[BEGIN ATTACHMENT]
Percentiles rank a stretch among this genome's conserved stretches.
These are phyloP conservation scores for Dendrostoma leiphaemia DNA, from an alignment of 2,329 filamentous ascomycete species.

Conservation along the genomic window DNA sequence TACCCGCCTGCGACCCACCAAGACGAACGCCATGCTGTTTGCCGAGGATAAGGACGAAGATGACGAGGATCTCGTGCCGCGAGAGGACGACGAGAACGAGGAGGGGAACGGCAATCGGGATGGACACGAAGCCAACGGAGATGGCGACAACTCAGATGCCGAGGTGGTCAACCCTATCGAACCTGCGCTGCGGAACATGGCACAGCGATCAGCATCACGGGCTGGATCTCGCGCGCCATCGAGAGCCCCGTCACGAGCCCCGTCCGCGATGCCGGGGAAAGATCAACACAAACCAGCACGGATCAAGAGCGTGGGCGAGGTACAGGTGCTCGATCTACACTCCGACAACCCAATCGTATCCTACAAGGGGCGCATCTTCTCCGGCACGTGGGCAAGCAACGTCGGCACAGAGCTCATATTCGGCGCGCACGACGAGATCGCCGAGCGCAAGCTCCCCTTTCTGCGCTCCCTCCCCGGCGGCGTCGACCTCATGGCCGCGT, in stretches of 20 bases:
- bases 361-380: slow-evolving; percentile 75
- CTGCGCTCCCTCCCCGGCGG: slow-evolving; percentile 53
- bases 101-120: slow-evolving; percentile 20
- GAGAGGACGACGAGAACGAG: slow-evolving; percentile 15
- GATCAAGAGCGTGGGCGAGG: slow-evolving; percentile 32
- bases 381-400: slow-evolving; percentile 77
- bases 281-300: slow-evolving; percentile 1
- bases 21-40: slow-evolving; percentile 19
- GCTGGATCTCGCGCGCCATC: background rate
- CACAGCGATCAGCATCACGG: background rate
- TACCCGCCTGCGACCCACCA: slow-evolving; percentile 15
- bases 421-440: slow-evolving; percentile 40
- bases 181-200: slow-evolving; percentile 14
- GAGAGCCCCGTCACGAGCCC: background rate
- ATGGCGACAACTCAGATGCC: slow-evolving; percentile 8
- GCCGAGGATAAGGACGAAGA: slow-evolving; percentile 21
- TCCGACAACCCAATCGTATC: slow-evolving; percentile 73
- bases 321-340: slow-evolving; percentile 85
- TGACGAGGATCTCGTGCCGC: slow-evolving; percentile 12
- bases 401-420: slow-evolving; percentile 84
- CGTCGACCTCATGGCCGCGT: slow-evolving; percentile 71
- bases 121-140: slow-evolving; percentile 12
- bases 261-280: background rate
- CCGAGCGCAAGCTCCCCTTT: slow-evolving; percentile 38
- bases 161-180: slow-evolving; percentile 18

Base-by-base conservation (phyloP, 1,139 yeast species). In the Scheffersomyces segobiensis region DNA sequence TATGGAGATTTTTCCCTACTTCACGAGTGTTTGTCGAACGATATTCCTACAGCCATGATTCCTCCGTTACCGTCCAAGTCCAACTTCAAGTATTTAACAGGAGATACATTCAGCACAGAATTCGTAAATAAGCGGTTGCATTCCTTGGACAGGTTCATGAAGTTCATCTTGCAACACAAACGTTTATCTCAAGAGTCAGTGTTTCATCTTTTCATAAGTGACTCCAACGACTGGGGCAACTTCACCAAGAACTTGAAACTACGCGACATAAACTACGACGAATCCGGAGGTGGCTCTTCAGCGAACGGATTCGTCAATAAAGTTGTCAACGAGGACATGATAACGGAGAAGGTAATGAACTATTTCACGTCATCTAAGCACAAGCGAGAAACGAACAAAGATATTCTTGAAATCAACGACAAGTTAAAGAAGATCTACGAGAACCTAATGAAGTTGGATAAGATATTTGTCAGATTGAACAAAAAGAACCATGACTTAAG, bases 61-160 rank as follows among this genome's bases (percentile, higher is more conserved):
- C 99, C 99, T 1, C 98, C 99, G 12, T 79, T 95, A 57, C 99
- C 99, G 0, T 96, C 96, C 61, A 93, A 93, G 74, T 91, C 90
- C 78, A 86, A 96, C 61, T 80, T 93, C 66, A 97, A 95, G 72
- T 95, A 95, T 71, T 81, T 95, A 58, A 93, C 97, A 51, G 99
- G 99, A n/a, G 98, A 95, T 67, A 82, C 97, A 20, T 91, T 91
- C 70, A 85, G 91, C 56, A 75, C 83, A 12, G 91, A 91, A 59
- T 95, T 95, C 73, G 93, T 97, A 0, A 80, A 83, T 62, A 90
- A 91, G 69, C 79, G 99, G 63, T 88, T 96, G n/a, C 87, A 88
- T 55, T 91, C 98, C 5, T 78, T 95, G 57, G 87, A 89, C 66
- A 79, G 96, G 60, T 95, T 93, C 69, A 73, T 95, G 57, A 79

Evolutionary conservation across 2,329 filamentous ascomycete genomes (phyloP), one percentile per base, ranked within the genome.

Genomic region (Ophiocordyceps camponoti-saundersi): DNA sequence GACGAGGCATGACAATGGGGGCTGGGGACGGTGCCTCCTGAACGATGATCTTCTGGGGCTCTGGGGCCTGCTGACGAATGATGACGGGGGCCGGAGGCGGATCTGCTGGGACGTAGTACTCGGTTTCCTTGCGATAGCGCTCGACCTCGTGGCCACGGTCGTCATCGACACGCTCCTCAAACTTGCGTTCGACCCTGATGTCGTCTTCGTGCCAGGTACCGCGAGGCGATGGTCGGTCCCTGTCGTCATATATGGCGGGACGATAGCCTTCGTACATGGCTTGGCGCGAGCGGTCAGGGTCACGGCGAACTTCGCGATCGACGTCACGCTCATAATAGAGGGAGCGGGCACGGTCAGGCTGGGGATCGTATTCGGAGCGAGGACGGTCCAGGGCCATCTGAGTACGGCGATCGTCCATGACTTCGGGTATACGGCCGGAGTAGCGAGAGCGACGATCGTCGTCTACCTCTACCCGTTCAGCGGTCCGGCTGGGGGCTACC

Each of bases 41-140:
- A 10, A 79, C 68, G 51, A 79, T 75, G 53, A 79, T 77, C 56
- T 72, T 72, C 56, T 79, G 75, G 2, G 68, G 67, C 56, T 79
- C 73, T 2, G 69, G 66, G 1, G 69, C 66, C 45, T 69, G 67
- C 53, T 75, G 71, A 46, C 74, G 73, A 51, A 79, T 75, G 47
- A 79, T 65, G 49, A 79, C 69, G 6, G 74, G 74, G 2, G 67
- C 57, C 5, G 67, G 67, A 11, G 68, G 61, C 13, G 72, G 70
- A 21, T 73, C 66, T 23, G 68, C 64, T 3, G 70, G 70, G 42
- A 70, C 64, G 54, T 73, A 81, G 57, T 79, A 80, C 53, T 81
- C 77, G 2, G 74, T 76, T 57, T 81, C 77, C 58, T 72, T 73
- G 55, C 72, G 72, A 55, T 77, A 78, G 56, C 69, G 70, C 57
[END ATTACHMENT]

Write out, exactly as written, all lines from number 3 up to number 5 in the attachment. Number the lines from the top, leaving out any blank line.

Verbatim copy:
Conservation along the genomic window DNA sequence TACCCGCCTGCGACCCACCAAGACGAACGCCATGCTGTTTGCCGAGGATAAGGACGAAGATGACGAGGATCTCGTGCCGCGAGAGGACGACGAGAACGAGGAGGGGAACGGCAATCGGGATGGACACGAAGCCAACGGAGATGGCGACAACTCAGATGCCGAGGTGGTCAACCCTATCGAACCTGCGCTGCGGAACATGGCACAGCGATCAGCATCACGGGCTGGATCTCGCGCGCCATCGAGAGCCCCGTCACGAGCCCCGTCCGCGATGCCGGGGAAAGATCAACACAAACCAGCACGGATCAAGAGCGTGGGCGAGGTACAGGTGCTCGATCTACACTCCGACAACCCAATCGTATCCTACAAGGGGCGCATCTTCTCCGGCACGTGGGCAAGCAACGTCGGCACAGAGCTCATATTCGGCGCGCACGACGAGATCGCCGAGCGCAAGCTCCCCTTTCTGCGCTCCCTCCCCGGCGGCGTCGACCTCATGGCCGCGT, in stretches of 20 bases:
- bases 361-380: slow-evolving; percentile 75
- CTGCGCTCCCTCCCCGGCGG: slow-evolving; percentile 53